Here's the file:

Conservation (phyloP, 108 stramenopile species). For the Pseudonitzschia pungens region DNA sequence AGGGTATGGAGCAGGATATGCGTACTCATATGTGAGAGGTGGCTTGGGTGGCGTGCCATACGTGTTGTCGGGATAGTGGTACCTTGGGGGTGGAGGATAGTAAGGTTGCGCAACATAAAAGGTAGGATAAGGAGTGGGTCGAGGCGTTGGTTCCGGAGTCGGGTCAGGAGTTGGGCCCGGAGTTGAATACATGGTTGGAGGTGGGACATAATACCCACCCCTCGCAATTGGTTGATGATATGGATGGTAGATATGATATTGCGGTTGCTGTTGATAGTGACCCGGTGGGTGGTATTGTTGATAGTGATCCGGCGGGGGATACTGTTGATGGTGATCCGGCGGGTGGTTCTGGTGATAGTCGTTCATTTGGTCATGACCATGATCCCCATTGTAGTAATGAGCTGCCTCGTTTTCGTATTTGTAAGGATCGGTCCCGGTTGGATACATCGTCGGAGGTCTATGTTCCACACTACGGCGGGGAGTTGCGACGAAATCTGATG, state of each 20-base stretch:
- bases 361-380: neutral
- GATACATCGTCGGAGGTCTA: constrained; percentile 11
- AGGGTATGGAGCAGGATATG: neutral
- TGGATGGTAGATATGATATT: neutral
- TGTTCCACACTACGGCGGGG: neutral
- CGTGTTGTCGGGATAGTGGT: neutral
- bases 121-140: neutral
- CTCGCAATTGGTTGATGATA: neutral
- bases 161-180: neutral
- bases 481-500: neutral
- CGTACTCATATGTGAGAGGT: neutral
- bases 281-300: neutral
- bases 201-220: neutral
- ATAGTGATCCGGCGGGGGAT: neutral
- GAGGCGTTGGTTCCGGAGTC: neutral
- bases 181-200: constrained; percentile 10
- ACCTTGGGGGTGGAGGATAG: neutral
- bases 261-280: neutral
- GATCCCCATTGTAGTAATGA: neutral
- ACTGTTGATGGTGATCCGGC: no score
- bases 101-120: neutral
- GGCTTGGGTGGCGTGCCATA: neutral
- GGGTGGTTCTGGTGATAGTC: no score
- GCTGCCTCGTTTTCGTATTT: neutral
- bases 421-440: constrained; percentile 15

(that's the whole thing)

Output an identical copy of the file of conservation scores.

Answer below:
Conservation (phyloP, 108 stramenopile species). For the Pseudonitzschia pungens region DNA sequence AGGGTATGGAGCAGGATATGCGTACTCATATGTGAGAGGTGGCTTGGGTGGCGTGCCATACGTGTTGTCGGGATAGTGGTACCTTGGGGGTGGAGGATAGTAAGGTTGCGCAACATAAAAGGTAGGATAAGGAGTGGGTCGAGGCGTTGGTTCCGGAGTCGGGTCAGGAGTTGGGCCCGGAGTTGAATACATGGTTGGAGGTGGGACATAATACCCACCCCTCGCAATTGGTTGATGATATGGATGGTAGATATGATATTGCGGTTGCTGTTGATAGTGACCCGGTGGGTGGTATTGTTGATAGTGATCCGGCGGGGGATACTGTTGATGGTGATCCGGCGGGTGGTTCTGGTGATAGTCGTTCATTTGGTCATGACCATGATCCCCATTGTAGTAATGAGCTGCCTCGTTTTCGTATTTGTAAGGATCGGTCCCGGTTGGATACATCGTCGGAGGTCTATGTTCCACACTACGGCGGGGAGTTGCGACGAAATCTGATG, state of each 20-base stretch:
- bases 361-380: neutral
- GATACATCGTCGGAGGTCTA: constrained; percentile 11
- AGGGTATGGAGCAGGATATG: neutral
- TGGATGGTAGATATGATATT: neutral
- TGTTCCACACTACGGCGGGG: neutral
- CGTGTTGTCGGGATAGTGGT: neutral
- bases 121-140: neutral
- CTCGCAATTGGTTGATGATA: neutral
- bases 161-180: neutral
- bases 481-500: neutral
- CGTACTCATATGTGAGAGGT: neutral
- bases 281-300: neutral
- bases 201-220: neutral
- ATAGTGATCCGGCGGGGGAT: neutral
- GAGGCGTTGGTTCCGGAGTC: neutral
- bases 181-200: constrained; percentile 10
- ACCTTGGGGGTGGAGGATAG: neutral
- bases 261-280: neutral
- GATCCCCATTGTAGTAATGA: neutral
- ACTGTTGATGGTGATCCGGC: no score
- bases 101-120: neutral
- GGCTTGGGTGGCGTGCCATA: neutral
- GGGTGGTTCTGGTGATAGTC: no score
- GCTGCCTCGTTTTCGTATTT: neutral
- bases 421-440: constrained; percentile 15